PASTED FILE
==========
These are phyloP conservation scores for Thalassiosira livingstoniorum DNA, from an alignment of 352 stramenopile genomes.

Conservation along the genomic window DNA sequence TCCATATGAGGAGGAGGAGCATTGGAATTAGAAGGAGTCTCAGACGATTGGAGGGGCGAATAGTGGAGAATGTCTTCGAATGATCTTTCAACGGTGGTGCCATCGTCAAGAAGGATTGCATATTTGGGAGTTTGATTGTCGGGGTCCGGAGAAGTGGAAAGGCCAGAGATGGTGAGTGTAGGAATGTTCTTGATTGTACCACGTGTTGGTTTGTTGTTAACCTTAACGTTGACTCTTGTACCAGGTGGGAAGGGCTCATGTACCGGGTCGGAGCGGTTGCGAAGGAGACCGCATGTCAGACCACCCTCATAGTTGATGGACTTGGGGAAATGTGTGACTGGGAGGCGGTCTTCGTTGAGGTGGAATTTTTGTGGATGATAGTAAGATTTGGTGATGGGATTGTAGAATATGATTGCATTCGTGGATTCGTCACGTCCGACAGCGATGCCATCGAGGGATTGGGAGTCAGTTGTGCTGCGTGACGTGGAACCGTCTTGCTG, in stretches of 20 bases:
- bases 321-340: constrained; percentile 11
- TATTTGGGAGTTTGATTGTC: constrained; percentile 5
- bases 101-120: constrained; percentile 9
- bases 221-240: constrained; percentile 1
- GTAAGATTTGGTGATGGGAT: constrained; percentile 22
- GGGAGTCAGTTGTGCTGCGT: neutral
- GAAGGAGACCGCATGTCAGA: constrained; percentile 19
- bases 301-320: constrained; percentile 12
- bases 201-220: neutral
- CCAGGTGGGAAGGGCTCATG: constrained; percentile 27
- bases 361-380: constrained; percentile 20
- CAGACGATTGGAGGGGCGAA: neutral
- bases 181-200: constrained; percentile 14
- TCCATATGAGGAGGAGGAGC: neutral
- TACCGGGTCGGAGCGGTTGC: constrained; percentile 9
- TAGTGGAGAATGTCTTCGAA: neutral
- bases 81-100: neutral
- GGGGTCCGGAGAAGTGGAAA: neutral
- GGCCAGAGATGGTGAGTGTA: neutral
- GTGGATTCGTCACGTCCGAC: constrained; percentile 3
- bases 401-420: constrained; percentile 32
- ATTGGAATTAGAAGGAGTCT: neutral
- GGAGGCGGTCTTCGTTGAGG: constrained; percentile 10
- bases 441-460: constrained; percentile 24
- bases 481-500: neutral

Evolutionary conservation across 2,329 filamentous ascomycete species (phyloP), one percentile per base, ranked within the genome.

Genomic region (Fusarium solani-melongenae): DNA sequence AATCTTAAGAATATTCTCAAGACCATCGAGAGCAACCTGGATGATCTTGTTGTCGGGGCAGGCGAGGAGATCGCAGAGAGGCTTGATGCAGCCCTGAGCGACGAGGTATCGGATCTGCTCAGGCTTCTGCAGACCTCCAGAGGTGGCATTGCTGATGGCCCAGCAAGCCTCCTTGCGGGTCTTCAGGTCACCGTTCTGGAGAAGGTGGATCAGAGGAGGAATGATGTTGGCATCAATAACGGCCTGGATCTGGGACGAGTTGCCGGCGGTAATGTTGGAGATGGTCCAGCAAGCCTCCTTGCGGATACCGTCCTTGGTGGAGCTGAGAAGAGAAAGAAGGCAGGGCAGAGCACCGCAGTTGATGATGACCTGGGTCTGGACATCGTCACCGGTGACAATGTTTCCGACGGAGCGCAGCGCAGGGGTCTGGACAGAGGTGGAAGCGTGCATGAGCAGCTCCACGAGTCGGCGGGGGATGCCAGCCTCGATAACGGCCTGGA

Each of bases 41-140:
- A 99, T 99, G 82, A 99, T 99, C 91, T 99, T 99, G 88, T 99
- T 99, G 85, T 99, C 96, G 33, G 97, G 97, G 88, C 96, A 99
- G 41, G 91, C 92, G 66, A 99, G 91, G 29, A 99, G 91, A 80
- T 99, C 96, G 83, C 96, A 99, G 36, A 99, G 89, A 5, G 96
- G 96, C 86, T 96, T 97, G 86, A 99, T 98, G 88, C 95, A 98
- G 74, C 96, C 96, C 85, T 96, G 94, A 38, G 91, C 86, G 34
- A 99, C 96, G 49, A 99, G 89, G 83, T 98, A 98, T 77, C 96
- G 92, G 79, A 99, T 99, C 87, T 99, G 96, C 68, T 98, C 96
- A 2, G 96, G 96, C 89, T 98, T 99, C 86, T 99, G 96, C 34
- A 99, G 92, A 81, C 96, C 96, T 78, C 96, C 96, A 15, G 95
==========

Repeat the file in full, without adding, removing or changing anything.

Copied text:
These are phyloP conservation scores for Thalassiosira livingstoniorum DNA, from an alignment of 352 stramenopile genomes.

Conservation along the genomic window DNA sequence TCCATATGAGGAGGAGGAGCATTGGAATTAGAAGGAGTCTCAGACGATTGGAGGGGCGAATAGTGGAGAATGTCTTCGAATGATCTTTCAACGGTGGTGCCATCGTCAAGAAGGATTGCATATTTGGGAGTTTGATTGTCGGGGTCCGGAGAAGTGGAAAGGCCAGAGATGGTGAGTGTAGGAATGTTCTTGATTGTACCACGTGTTGGTTTGTTGTTAACCTTAACGTTGACTCTTGTACCAGGTGGGAAGGGCTCATGTACCGGGTCGGAGCGGTTGCGAAGGAGACCGCATGTCAGACCACCCTCATAGTTGATGGACTTGGGGAAATGTGTGACTGGGAGGCGGTCTTCGTTGAGGTGGAATTTTTGTGGATGATAGTAAGATTTGGTGATGGGATTGTAGAATATGATTGCATTCGTGGATTCGTCACGTCCGACAGCGATGCCATCGAGGGATTGGGAGTCAGTTGTGCTGCGTGACGTGGAACCGTCTTGCTG, in stretches of 20 bases:
- bases 321-340: constrained; percentile 11
- TATTTGGGAGTTTGATTGTC: constrained; percentile 5
- bases 101-120: constrained; percentile 9
- bases 221-240: constrained; percentile 1
- GTAAGATTTGGTGATGGGAT: constrained; percentile 22
- GGGAGTCAGTTGTGCTGCGT: neutral
- GAAGGAGACCGCATGTCAGA: constrained; percentile 19
- bases 301-320: constrained; percentile 12
- bases 201-220: neutral
- CCAGGTGGGAAGGGCTCATG: constrained; percentile 27
- bases 361-380: constrained; percentile 20
- CAGACGATTGGAGGGGCGAA: neutral
- bases 181-200: constrained; percentile 14
- TCCATATGAGGAGGAGGAGC: neutral
- TACCGGGTCGGAGCGGTTGC: constrained; percentile 9
- TAGTGGAGAATGTCTTCGAA: neutral
- bases 81-100: neutral
- GGGGTCCGGAGAAGTGGAAA: neutral
- GGCCAGAGATGGTGAGTGTA: neutral
- GTGGATTCGTCACGTCCGAC: constrained; percentile 3
- bases 401-420: constrained; percentile 32
- ATTGGAATTAGAAGGAGTCT: neutral
- GGAGGCGGTCTTCGTTGAGG: constrained; percentile 10
- bases 441-460: constrained; percentile 24
- bases 481-500: neutral

Evolutionary conservation across 2,329 filamentous ascomycete species (phyloP), one percentile per base, ranked within the genome.

Genomic region (Fusarium solani-melongenae): DNA sequence AATCTTAAGAATATTCTCAAGACCATCGAGAGCAACCTGGATGATCTTGTTGTCGGGGCAGGCGAGGAGATCGCAGAGAGGCTTGATGCAGCCCTGAGCGACGAGGTATCGGATCTGCTCAGGCTTCTGCAGACCTCCAGAGGTGGCATTGCTGATGGCCCAGCAAGCCTCCTTGCGGGTCTTCAGGTCACCGTTCTGGAGAAGGTGGATCAGAGGAGGAATGATGTTGGCATCAATAACGGCCTGGATCTGGGACGAGTTGCCGGCGGTAATGTTGGAGATGGTCCAGCAAGCCTCCTTGCGGATACCGTCCTTGGTGGAGCTGAGAAGAGAAAGAAGGCAGGGCAGAGCACCGCAGTTGATGATGACCTGGGTCTGGACATCGTCACCGGTGACAATGTTTCCGACGGAGCGCAGCGCAGGGGTCTGGACAGAGGTGGAAGCGTGCATGAGCAGCTCCACGAGTCGGCGGGGGATGCCAGCCTCGATAACGGCCTGGA

Each of bases 41-140:
- A 99, T 99, G 82, A 99, T 99, C 91, T 99, T 99, G 88, T 99
- T 99, G 85, T 99, C 96, G 33, G 97, G 97, G 88, C 96, A 99
- G 41, G 91, C 92, G 66, A 99, G 91, G 29, A 99, G 91, A 80
- T 99, C 96, G 83, C 96, A 99, G 36, A 99, G 89, A 5, G 96
- G 96, C 86, T 96, T 97, G 86, A 99, T 98, G 88, C 95, A 98
- G 74, C 96, C 96, C 85, T 96, G 94, A 38, G 91, C 86, G 34
- A 99, C 96, G 49, A 99, G 89, G 83, T 98, A 98, T 77, C 96
- G 92, G 79, A 99, T 99, C 87, T 99, G 96, C 68, T 98, C 96
- A 2, G 96, G 96, C 89, T 98, T 99, C 86, T 99, G 96, C 34
- A 99, G 92, A 81, C 96, C 96, T 78, C 96, C 96, A 15, G 95